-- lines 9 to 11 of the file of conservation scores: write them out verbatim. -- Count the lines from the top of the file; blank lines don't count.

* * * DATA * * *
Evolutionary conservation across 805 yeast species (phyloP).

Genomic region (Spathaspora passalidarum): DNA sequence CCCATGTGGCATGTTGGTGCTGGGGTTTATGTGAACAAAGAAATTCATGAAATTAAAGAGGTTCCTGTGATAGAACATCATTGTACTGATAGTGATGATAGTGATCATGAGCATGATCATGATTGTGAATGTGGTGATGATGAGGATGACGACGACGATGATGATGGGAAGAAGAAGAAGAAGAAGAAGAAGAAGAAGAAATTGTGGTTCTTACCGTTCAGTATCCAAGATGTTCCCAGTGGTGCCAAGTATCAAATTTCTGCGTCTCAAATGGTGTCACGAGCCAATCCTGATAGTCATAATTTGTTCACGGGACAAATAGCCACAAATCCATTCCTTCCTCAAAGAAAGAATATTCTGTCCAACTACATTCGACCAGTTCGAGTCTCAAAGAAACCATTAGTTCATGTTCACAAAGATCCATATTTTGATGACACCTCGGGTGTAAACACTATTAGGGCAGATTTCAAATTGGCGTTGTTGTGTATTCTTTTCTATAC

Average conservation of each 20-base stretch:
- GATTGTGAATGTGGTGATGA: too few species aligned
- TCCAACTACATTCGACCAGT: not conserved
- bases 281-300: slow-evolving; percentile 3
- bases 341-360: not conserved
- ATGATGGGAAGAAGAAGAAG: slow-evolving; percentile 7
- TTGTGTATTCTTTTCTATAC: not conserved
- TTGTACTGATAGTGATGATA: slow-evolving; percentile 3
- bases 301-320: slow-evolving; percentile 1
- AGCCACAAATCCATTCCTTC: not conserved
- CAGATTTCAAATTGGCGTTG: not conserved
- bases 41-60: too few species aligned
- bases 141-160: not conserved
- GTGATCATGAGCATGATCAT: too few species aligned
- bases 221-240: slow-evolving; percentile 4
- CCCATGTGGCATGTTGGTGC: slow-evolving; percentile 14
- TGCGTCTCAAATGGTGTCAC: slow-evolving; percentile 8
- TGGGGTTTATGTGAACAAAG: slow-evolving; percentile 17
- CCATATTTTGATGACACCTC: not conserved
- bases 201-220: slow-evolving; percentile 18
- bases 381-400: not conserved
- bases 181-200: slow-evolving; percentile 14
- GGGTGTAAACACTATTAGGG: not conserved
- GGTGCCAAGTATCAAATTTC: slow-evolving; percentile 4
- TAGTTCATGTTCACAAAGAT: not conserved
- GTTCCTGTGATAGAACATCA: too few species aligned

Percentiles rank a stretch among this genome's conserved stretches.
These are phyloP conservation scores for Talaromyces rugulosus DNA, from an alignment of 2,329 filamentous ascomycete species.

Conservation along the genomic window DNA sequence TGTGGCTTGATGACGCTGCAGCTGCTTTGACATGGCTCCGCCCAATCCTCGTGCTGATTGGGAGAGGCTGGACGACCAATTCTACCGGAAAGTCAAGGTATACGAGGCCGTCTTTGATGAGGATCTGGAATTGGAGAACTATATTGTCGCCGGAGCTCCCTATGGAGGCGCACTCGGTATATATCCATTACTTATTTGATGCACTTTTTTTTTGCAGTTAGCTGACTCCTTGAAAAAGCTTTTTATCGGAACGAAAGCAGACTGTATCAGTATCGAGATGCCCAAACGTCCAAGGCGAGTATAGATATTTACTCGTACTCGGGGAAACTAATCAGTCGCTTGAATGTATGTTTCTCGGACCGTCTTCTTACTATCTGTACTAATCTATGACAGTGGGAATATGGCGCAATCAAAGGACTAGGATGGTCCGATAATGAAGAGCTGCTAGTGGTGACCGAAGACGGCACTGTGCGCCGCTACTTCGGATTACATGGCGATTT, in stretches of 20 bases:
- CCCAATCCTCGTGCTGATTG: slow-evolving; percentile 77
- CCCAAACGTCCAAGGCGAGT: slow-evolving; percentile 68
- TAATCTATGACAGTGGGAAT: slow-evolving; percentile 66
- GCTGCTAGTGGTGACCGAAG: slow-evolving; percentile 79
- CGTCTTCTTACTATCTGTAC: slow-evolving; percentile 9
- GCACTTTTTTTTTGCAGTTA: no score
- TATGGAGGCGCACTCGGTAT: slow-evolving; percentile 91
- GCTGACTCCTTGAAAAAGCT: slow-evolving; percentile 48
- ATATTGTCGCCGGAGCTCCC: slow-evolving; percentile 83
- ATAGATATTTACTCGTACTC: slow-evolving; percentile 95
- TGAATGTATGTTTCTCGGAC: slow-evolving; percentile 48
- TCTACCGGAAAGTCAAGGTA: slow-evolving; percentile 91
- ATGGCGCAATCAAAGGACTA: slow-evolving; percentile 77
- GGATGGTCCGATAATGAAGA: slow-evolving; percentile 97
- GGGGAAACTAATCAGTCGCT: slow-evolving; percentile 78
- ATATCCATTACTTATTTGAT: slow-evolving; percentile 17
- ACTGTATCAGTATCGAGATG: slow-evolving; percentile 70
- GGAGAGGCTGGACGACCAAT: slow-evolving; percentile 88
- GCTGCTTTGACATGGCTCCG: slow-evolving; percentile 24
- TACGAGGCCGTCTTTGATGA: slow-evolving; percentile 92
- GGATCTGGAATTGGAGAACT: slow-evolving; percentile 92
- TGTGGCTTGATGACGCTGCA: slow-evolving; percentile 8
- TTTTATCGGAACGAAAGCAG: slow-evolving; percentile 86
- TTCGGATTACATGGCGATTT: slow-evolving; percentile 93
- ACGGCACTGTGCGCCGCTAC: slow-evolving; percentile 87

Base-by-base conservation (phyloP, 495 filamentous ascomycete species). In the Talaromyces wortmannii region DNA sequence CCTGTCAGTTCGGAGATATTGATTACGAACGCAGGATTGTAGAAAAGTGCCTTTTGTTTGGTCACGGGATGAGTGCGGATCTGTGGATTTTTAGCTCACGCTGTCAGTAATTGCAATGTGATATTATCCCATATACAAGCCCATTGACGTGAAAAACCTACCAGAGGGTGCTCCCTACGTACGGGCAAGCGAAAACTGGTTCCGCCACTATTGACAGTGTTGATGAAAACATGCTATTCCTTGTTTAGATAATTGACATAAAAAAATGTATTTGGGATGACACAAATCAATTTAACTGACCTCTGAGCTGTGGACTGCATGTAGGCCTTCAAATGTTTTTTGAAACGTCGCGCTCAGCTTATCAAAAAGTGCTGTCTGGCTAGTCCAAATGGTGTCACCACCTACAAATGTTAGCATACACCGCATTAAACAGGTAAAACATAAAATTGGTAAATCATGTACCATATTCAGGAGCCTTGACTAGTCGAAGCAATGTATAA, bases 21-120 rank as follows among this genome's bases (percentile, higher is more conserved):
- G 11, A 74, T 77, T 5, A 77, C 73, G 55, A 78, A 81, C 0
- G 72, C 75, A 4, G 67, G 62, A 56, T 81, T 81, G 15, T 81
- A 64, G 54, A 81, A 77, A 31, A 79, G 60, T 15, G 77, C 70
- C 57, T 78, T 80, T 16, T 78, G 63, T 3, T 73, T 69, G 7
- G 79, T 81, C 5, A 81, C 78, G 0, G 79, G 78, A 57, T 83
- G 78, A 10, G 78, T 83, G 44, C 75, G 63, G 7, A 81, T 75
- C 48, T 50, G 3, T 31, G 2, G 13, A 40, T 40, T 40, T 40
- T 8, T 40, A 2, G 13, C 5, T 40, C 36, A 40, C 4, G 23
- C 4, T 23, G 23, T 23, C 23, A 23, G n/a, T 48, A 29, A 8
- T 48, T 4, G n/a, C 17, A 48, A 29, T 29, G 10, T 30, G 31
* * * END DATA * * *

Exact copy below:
- TTGTGTATTCTTTTCTATAC: not conserved
- TTGTACTGATAGTGATGATA: slow-evolving; percentile 3
- bases 301-320: slow-evolving; percentile 1